<PRE>Computer shows always seem to have an abundance of ink-jet refill vendors.</PRE>
A search engine found these tidbits.
<P>at <A HREF="http://www.repeatotype.com/refills.html">http://www.repeatotype.com/refills.html</A>
<BR>-Repeat-O-Type now offers replacement cartridges
<BR> guaranteed to be 100% compatible with the original
<BR> equipment manufacturer's cartridges.
<P>I've not used these products, but this company seems to be pretty agressive
with its products...check this page out
<BR>-Supreme Court Declines to Hear Hewlett-Packard Appeal -
<BR> Repeat-O-Type Wins Patent Infringement Suit!
<P>They offer fade resistant black inks refills for most inkjet printers.
</x-html>From ???@??? Thu May 21 08:49:11 1998
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From: Judy Seigel <firstname.lastname@example.org>
Subject: gun at yr head (was Step wedges)
To: Dwight Shackelford <email@example.com>
Cc: alt-photo-list <alt-photo-process-L@skyway.usask.ca>
Content-type: TEXT/PLAIN; charset=US-ASCII
Comments: "alt-photo-process mailing list"
On Wed, 20 May 1998, Dwight Shackelford wrote:
> I remember some discussion here about a year ago about inexpensive step
> wedges. I'm looking at Bostick & Sullivan's page and the calibrated one costs
> $19 (uncalibrated $8). Is there still a less expensive alternative available?
> What is the practical difference between the two mentioned above? Could I
> produce something myself cheaper?
Look folks, I can't hold a gun at your head and FORCE you to get the first
free introductory issue of The World Journal of Post-Factory Photography,
but I promised not to be like Luis and just say "read my book." So I'll
quote a few items WITH the page numbers.
First, there's an entire 3-part article about use of the step wedge, for
making enlarged negatives, for matching the negative to the emulsion
paper/ combination, and for reading step prints so you don't have to make
test prints for each negative -- pages 33 to 41.
There are several clear and distinct (also good-looking) schematics of
step prints with explanations of exactly how to read them, examples of how
different types of exposures will display (page 35), a chart on how to use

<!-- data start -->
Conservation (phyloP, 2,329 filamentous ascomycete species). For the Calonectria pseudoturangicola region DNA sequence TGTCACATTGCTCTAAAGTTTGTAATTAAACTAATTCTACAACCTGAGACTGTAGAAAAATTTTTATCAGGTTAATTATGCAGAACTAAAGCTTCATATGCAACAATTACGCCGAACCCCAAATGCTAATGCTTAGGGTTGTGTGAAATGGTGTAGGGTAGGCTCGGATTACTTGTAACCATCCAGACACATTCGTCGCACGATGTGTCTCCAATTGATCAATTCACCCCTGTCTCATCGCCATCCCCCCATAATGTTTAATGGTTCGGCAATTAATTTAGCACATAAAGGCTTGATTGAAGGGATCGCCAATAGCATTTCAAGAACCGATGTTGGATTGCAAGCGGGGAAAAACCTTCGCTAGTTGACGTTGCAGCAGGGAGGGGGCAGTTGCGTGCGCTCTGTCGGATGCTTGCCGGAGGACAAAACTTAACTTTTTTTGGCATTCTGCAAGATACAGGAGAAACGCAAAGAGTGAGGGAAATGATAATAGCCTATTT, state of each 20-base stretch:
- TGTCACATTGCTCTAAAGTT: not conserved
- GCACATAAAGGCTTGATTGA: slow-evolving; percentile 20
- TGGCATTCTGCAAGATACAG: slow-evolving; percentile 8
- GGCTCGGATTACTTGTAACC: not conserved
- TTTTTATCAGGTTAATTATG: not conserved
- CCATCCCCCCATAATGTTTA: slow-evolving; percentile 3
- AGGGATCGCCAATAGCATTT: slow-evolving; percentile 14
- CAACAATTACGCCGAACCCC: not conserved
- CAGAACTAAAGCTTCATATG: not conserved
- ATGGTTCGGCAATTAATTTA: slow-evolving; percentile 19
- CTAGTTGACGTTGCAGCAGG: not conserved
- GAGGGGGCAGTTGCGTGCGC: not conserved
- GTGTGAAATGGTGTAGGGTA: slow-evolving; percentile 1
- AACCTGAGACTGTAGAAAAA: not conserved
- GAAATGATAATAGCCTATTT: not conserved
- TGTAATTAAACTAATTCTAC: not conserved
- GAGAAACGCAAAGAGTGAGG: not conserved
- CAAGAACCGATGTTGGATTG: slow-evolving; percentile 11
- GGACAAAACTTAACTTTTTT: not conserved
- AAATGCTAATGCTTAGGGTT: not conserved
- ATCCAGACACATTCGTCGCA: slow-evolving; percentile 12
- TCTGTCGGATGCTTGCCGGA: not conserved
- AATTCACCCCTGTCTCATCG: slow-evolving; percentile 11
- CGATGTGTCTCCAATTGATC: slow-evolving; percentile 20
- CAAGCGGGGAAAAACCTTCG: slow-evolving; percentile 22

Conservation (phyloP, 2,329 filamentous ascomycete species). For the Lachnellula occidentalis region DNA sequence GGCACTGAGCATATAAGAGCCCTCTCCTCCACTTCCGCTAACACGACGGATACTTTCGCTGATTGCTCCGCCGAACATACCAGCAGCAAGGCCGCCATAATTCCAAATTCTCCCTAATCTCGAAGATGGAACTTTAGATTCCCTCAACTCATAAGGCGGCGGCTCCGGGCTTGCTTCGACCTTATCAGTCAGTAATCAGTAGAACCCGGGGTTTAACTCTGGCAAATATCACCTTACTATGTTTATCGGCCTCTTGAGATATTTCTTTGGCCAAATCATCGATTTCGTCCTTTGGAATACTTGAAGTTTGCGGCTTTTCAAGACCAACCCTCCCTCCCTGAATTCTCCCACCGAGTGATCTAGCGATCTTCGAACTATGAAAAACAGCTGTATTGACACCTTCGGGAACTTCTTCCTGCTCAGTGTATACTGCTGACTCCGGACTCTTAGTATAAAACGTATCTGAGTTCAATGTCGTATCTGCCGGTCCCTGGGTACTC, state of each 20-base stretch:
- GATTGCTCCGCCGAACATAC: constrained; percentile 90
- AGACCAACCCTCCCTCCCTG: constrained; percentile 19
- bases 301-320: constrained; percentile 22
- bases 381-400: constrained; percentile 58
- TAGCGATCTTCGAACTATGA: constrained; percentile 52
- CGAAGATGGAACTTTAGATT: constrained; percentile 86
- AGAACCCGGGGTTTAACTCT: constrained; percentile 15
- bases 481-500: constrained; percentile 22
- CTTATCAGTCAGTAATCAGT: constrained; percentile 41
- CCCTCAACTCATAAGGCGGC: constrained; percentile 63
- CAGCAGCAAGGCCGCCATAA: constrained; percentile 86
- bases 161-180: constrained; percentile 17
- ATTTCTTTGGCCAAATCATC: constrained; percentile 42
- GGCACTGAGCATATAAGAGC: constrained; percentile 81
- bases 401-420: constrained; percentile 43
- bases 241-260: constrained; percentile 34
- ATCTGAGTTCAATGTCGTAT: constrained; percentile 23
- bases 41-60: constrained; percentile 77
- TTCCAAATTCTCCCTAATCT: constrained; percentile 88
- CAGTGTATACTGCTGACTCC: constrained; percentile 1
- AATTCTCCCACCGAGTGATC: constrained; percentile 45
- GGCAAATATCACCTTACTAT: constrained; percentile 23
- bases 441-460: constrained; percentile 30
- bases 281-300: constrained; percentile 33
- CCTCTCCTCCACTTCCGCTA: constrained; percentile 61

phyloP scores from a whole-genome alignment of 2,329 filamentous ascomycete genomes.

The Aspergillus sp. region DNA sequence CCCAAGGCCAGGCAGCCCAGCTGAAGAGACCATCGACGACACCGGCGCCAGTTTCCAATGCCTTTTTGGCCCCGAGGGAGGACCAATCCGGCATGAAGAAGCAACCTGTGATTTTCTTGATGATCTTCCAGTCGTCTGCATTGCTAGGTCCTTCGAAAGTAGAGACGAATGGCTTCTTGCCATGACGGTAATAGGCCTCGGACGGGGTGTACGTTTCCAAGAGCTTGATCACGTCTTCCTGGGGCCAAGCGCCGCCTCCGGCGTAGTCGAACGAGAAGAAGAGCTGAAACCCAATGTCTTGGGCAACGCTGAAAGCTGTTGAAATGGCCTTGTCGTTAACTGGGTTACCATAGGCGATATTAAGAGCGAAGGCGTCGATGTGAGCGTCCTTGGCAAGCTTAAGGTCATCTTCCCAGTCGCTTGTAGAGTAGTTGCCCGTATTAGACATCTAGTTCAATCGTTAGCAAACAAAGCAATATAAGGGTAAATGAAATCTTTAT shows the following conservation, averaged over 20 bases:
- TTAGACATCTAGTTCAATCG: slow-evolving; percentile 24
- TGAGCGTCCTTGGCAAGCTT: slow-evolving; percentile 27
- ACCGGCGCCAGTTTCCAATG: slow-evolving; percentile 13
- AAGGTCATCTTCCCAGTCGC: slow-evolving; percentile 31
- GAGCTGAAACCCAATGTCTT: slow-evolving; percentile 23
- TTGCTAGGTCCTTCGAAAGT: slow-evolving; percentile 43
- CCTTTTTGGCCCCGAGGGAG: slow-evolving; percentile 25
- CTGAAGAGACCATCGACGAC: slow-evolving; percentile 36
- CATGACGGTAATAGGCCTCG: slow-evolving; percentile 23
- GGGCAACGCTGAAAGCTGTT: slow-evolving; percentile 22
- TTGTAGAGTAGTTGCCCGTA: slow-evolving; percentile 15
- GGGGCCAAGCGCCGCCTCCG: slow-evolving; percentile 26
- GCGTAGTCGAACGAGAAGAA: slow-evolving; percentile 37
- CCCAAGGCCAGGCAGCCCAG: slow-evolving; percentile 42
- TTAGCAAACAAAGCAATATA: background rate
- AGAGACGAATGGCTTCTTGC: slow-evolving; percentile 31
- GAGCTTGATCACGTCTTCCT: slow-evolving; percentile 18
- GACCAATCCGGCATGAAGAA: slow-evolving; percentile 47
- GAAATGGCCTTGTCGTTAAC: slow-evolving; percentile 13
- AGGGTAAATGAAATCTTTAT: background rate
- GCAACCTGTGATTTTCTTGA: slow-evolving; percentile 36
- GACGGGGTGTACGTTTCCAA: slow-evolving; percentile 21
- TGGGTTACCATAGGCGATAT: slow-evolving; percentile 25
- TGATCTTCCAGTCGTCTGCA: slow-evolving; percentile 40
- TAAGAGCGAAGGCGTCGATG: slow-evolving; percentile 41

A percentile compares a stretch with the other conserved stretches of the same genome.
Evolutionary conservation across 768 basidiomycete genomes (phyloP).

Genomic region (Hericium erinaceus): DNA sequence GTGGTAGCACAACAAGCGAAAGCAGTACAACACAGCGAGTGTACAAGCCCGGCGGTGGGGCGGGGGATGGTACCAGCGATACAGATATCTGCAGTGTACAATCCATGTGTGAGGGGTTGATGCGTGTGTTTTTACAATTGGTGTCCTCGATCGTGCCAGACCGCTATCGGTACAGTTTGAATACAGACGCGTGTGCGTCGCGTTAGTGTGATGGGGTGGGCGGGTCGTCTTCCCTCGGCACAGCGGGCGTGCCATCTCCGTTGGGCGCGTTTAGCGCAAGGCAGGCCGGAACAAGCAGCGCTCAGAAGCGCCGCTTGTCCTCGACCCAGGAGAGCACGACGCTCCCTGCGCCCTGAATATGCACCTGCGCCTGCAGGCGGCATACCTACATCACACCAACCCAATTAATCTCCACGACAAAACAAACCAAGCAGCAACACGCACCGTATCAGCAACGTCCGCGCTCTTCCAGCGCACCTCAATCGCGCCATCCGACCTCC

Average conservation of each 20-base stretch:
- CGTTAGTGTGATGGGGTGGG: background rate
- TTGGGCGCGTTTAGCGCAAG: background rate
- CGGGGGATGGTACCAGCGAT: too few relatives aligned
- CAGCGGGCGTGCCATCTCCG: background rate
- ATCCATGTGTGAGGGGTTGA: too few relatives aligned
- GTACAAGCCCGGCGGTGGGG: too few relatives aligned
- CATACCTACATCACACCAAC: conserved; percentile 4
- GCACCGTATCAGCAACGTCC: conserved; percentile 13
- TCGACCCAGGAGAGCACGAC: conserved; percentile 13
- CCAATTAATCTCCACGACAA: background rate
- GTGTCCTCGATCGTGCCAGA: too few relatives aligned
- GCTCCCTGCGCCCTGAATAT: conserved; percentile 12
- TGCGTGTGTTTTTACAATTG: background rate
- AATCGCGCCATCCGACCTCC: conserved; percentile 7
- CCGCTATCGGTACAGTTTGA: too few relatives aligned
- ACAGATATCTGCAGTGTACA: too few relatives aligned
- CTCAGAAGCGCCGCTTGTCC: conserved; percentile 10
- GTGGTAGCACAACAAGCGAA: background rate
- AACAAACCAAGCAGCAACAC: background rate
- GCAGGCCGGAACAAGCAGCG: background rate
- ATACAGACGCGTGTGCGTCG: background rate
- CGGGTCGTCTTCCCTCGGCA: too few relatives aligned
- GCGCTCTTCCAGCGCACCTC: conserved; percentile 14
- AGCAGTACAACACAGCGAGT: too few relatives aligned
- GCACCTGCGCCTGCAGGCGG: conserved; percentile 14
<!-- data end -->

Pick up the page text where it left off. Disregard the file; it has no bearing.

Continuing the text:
your step print instead of a densitometer (page 39), plus scans of actual
step prints showing the kinds of fine readings you can get from them (page
40 and 41).
There are examples of the various styles and sizes of step wedges
throughout the article, (I mean the whole thing is a positive HYMN to the
step wedge) with a rundown on the types made by Stouffer and Kodak at
prices from $5.40 to $180, depending on size & whether or not calibrated
There is also the information (page 37) that "I use the Stouffer Company's
T2115," a description of its adorable nature and the fact that it "costs
$5.50 cents plus postage with a discount for bulk orders to schools (see
Sources)." In that, by the way, I made a careless mistake (the only one
in the issue, guaranteed) because the actual price is $5.40 each plus
shipping. I also point out that for our purposes, and the tolerances we
work at, calibrated wedges are totally beside the point (page 38).
But I advise against getting only one, which gets lonely and wanders off
just when you need it most. You can never, in fact have too many -- I
often use 26 at a time to test two variations of emulsion on 13 papers. In
effect, for just one exposure you get a heap of information. As for
producing one yourself, don't bother. As I say on page 34, "The
manufacturers of step guides have devised ways to go from film base to
D-max in equal steps, but we in the real world have not." I believe some
folks like David Fokos have devised ways to approximate equal density with
digital ramps, but I believe that is also the advanced class -- and
specific to digital negatives.
In case you're wondering, BTW, I do not own stock in Stouffers, they do
not give me a special price (tho I've ordered hundreds on school
stationery at the educational discount for classes), and Dwight
Shackleford is a real person, not a construct of my diabolical marketing
Finally,in section 9 of Post-Factory's four pages of Sources and Services,
"Photo Equipment and Supplies" (page 46), is Stouffer Graphic Arts Equip't
Co, 1801 Commerce Dr., South Bend, Ind, 46628, 219/234-5023, fax
219/232-7989 or www.stouffer.net. Here I do note the price correctly, at
$5.40 each, and add that Stouffer sells "other resolution guides, gray
scales, scanner scales, etc."
cheers, and thanks for asking, Dwight,